-- Build new whaling vessels capable of traveling at high speed.

-- Replace research whaling with commercial whaling.

-- Continue with the current whaling arrangements.

-- End whaling in the Antarctic Ocean.

The first option, whaling accompanied by escort vessels, was discussed in the government from around 2007, but was scrapped because there are no escort vessels that could travel all the way to the Antarctic.

The second alternative is "almost impossible," the official said, due to the government's severe fiscal condition.

Concerning the third option, Japan sought to bring about an IWC accord to resume commercial whaling at a meeting of the International Whaling Commission in June 2010. However, the meeting broke down when the gap could not be bridged between whaling and antiwhaling nations.

A 1982 meeting of the IWC decided on a "temporary suspension" of commercial whaling, on condition the suspension would be reviewed by 1990. Research whaling is meant to study whales' ecological characteristics and their population in preparation for resuming commercial whaling.

The plan to review the ban on commercial whaling by 1990 has been shelved due mainly to growing antiwhaling sentiment in many countries.

Japan began research whaling in the Antarctic Ocean in 1987 and in the northwest Pacific Ocean in 1994, both of which are "in line with the International Convention for the Regulation of Whaling," according to the Fisheries Agency.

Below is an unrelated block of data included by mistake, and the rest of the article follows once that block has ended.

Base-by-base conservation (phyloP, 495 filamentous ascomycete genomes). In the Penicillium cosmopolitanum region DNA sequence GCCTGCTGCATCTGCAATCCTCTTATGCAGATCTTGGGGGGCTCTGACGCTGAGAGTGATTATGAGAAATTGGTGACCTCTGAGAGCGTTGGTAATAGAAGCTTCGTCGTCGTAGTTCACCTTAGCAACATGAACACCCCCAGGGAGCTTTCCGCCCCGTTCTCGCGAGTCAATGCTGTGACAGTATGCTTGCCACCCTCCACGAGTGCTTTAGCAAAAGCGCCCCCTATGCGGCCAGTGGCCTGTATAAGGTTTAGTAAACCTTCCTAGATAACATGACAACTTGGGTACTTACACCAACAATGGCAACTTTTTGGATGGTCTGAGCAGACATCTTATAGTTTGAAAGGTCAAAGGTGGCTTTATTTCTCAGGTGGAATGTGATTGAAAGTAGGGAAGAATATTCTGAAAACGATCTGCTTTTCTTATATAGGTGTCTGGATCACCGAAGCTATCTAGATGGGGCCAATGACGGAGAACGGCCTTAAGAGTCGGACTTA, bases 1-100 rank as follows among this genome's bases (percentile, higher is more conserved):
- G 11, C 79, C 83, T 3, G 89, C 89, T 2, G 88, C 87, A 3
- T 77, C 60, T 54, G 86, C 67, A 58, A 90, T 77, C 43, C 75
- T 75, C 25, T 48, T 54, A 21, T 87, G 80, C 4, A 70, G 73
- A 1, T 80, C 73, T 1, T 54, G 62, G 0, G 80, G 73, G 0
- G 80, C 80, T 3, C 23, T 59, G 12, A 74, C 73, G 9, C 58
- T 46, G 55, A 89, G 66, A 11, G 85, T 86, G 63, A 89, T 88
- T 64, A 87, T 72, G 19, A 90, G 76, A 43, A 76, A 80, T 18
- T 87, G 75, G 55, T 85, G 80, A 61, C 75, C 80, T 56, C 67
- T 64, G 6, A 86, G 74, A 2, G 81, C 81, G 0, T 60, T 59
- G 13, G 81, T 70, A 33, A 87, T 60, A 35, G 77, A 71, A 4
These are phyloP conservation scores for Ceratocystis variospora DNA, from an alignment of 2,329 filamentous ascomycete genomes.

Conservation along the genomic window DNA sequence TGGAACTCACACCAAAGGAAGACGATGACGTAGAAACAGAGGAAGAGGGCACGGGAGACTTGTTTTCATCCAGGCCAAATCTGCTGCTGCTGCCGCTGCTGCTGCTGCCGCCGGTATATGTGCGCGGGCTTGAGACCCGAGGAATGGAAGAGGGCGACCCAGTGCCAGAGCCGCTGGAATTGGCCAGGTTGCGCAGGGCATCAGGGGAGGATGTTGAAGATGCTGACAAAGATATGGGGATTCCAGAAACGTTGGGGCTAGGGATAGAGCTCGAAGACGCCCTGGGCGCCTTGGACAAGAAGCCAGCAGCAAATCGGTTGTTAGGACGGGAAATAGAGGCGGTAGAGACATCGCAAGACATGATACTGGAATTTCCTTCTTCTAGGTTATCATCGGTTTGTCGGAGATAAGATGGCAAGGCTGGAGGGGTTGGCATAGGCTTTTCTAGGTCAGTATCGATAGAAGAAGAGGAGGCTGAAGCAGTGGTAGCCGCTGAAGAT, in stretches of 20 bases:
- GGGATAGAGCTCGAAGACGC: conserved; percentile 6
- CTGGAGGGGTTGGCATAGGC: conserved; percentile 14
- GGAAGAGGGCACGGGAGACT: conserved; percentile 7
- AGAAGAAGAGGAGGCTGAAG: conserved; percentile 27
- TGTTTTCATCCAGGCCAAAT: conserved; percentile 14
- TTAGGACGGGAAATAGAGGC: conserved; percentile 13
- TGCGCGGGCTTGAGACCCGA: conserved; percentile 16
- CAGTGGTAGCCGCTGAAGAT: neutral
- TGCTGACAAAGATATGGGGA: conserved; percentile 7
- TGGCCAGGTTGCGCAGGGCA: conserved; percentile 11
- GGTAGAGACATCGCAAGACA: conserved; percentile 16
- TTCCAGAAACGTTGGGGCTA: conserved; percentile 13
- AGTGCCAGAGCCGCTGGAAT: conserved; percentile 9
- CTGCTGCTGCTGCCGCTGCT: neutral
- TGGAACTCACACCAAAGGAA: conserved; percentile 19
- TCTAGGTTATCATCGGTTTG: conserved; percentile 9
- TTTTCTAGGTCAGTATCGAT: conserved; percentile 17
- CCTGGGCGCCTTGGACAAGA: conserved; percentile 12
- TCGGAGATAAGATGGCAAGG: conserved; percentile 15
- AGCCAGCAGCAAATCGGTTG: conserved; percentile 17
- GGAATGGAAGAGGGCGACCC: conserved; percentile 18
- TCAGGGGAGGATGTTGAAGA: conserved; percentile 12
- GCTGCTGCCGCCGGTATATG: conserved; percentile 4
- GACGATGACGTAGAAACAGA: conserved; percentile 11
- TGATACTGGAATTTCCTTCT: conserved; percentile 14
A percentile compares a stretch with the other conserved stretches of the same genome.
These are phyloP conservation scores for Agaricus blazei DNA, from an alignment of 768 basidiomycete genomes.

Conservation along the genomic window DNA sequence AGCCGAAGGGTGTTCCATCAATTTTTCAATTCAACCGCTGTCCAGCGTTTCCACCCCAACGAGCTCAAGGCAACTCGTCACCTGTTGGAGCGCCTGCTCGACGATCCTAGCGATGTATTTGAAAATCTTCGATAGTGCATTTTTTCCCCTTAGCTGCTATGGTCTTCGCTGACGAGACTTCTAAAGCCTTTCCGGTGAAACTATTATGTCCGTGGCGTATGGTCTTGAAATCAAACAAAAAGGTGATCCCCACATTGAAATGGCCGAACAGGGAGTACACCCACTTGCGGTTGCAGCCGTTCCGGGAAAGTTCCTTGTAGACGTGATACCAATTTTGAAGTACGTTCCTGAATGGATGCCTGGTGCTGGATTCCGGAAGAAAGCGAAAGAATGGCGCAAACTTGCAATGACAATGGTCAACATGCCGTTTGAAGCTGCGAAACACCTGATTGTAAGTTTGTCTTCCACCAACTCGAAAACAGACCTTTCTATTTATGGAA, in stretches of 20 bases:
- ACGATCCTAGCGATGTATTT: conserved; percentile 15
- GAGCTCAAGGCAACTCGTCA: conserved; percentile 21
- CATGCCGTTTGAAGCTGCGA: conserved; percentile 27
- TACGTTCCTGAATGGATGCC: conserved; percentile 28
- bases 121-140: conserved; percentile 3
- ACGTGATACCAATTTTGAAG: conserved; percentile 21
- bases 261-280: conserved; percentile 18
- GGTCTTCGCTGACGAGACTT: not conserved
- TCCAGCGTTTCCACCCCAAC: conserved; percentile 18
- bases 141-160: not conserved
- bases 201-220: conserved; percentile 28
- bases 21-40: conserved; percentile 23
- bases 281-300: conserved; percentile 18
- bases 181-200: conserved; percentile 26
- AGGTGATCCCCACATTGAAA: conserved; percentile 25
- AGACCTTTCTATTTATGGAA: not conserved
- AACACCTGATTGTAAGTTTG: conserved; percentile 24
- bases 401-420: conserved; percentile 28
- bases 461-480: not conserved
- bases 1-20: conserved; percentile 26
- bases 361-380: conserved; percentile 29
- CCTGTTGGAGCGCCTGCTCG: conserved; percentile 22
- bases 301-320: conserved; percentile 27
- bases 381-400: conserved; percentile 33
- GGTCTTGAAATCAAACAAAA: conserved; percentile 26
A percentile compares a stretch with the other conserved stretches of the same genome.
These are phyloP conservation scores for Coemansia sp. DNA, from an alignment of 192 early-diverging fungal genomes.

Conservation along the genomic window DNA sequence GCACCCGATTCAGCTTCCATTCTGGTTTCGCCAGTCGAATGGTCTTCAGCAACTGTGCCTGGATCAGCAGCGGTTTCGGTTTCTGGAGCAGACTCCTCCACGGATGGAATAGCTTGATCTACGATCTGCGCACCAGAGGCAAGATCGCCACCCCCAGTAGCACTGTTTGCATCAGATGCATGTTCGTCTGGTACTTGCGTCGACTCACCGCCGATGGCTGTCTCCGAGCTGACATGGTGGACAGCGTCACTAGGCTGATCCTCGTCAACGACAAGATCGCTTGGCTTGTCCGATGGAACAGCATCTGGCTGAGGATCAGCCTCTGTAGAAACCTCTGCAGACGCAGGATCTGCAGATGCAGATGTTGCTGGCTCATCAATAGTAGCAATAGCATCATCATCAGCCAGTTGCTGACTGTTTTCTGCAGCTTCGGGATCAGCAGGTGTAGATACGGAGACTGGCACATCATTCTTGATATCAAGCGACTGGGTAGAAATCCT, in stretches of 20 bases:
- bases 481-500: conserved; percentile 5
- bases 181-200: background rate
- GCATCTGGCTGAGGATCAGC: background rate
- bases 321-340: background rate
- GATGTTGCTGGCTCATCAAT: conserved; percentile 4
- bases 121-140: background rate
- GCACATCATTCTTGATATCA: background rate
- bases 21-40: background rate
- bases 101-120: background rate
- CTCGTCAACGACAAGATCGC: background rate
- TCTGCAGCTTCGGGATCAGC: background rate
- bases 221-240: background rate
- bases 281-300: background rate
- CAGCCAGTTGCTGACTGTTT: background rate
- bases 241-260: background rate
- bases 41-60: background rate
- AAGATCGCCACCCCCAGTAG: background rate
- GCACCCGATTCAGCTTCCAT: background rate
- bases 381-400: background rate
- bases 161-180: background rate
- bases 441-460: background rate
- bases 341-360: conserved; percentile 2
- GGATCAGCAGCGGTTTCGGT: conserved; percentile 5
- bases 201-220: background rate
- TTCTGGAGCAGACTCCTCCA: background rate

The ministry official said, "With the suspension of research whaling, there is no possibility of whaling continuing from next season as it has in the past."

Whalers cash-strapped

Sea Shepherd's obstructive activities are not the only factor behind a possible end to Antarctic whaling, it has been suggested.

Research whaling is estimated to cost about 6 billion yen every season. Of this sum, about 800 million yen is covered by government subsidies, while the rest is primarily financed by the sale of whale meat.

About 170 minke whales were caught this season, which started in December. That is one-fifth of the target of 850.

Only two fin whales were caught, 4 percent of a 50-catch goal, according to the agency.

People concerned with whaling operations are racking their brains, saying they will barely be able to afford to fund the dispatch of the whaling fleet to the Antarctic Ocean next season.

There also are structural problems with research whaling: the IWC ban on blue whale hunting, which has been in place since 1964; the ban on commercial whaling since 1982; and a steadily growing international trend in favor of prohibiting whaling.

Under the circumstances, a great majority of the people concerned agree that Antarctic whaling is unsustainable as an industry, agency officials said.

Involved directly in the research whaling are the government-affiliated Institute of Cetacean Research and companies offering whaling boats and personnel under contracts with the institute.

Only about 180 people go whaling in the Antarctic Ocean every season, the agency said. - Daily Yomiuri

H/T Farplace Animal Rescue

No comments:

Post a Comment